LinkedIn is ubiquitous across nearly every industry, and it’s often the first impression of you or your business. As a major social platform, it’s accessed by 34% of online adults every week, and with 400 million other users out there, you’d better be sure your LinkedIn game is strong. There’s no reason not to be a LinkedIn All-star, whether you’re looking for a new job, haven’t checked on your profile for a while, wish reconnect with old contacts, or want to start using LinkedIn more proactively.
1. Own Your LinkedIn Presence
Your LinkedIn profile page is your opportunity to tell your professional story and where it’s totally okay to talk about yourself. With 400 million users, your LinkedIn profile may just be the first place someone goes to learn about you, your employer, or your industry. It’s up to you to make sure that your profile is accurate and makes a great first impression.
LinkedIn’s algorithms reward completed profiles by ranking them higher than incomplete profiles. There are a few facets that every profile should always have, like a profile photo, headline, location, summary, education, and work history. Let’s break those down.
Profile Photo: Adding a professional photo makes you 14 times more likely to be found on LinkedIn. Chances are that your other social media profile photos aren’t representative of your professional self, so spend the time to find or take a photo of yourself that does! If your employer takes headshots to use on their website, ask if you can have a copy to use for your LinkedIn profile. It doesn’t only represent you in a professional light, but your employer, as well!
Background Photo: Behind the main profile header, you have the option of including a background photo, which all of your connections can see. It’s a simple way to positively differentiate your profile from the pack, so long as it’s relevant (no cat pics unless you’re a vet).
Headline: Write a professional headline that represents your career goals or experience. This will be the first thing users see after your name and also appears in organic search results. By default, LinkedIn populates your headline with your job title and current company. However, it doesn’t need to be your job title. Some examples of alternative headlines:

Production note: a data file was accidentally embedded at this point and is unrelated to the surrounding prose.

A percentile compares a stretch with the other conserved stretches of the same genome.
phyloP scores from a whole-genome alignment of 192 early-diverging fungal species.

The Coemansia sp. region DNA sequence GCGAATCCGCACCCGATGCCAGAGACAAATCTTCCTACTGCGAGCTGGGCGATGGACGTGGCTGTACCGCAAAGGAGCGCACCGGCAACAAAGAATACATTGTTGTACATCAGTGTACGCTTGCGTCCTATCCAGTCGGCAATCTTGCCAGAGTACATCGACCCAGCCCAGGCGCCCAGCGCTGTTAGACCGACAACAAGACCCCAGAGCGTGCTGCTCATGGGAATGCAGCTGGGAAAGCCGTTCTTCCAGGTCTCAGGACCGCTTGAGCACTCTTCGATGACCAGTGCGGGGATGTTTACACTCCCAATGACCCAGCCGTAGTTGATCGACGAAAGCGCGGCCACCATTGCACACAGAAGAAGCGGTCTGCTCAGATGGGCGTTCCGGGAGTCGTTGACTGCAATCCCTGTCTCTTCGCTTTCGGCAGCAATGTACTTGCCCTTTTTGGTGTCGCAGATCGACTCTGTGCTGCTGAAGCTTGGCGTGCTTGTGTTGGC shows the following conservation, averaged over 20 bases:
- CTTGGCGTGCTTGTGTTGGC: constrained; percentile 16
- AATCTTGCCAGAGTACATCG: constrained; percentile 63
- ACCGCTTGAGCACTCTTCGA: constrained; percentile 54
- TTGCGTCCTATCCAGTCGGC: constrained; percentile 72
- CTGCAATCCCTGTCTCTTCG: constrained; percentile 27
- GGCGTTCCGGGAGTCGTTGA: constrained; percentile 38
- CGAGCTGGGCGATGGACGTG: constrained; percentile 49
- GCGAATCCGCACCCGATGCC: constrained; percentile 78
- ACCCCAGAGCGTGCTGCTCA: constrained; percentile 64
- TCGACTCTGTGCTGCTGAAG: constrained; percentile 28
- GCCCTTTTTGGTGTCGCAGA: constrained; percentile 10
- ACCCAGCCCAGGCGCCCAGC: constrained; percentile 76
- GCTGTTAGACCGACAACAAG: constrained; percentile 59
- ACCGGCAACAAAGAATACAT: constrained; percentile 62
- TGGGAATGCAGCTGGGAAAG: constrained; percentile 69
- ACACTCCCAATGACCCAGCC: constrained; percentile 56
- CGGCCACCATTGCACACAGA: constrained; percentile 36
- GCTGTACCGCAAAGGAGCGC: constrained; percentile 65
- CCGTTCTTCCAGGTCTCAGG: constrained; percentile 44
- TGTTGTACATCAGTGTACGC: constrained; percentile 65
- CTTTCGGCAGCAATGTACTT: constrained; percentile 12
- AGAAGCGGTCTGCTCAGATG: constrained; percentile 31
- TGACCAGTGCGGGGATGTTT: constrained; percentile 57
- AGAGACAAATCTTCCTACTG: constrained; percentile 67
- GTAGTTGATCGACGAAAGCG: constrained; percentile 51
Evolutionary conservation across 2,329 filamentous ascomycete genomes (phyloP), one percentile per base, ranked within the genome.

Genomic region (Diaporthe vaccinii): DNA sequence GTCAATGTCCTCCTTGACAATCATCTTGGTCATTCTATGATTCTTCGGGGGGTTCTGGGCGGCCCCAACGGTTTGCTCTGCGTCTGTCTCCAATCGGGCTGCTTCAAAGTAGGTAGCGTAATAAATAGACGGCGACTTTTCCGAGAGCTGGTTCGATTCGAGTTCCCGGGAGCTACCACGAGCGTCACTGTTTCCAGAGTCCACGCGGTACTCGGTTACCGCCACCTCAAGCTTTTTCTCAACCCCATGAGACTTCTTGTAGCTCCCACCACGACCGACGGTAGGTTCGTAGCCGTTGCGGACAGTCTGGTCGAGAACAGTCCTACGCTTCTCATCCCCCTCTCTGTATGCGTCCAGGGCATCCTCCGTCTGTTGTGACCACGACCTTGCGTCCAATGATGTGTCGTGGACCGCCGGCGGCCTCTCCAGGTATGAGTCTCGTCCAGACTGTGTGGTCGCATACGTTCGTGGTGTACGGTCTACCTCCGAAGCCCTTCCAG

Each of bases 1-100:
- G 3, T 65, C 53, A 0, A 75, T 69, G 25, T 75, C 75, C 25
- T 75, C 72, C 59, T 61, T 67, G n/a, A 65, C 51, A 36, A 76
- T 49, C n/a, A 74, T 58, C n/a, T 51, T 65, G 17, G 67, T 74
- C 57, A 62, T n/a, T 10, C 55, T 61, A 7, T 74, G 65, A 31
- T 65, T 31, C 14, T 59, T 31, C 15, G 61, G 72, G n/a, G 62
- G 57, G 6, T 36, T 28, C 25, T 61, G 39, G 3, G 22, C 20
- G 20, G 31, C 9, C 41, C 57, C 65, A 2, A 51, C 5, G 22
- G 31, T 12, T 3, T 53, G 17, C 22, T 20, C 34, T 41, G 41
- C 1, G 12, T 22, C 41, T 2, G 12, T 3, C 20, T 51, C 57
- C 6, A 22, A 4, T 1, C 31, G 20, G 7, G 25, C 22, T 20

- User Experience Designer - Strong Opinions, Stronger Results.
- Copywriter, Problem Solver, Words with Friends Champion.
- Author, Human Guinea Pig.
Custom URL: Grab one if you haven’t already. Customize your profile URL so it’s not just a series of random letters and numbers.
Location: Make it easy for your target visitor to find you. For instance, I work in Falls Church, VA but list Washington D.C. Metro area as my location because it’s a more recognizable area to those who visit my profile.
Summary: Take some time to draft and edit this part of your profile. You have total control over what goes in this section and great LinkedIn summaries can vary greatly, but your summary should leave the reader with a clear understanding of your professional role, what you’ve done, and what you aim to do.
Contact Information: The main purpose of LinkedIn is to put you in contact with your professional network. So, make it easy for others to contact you. Fill out your “Contact Info” with whatever contact methods you want your connections to see, and the “Advice for Contacting” section with your preferred contact methods.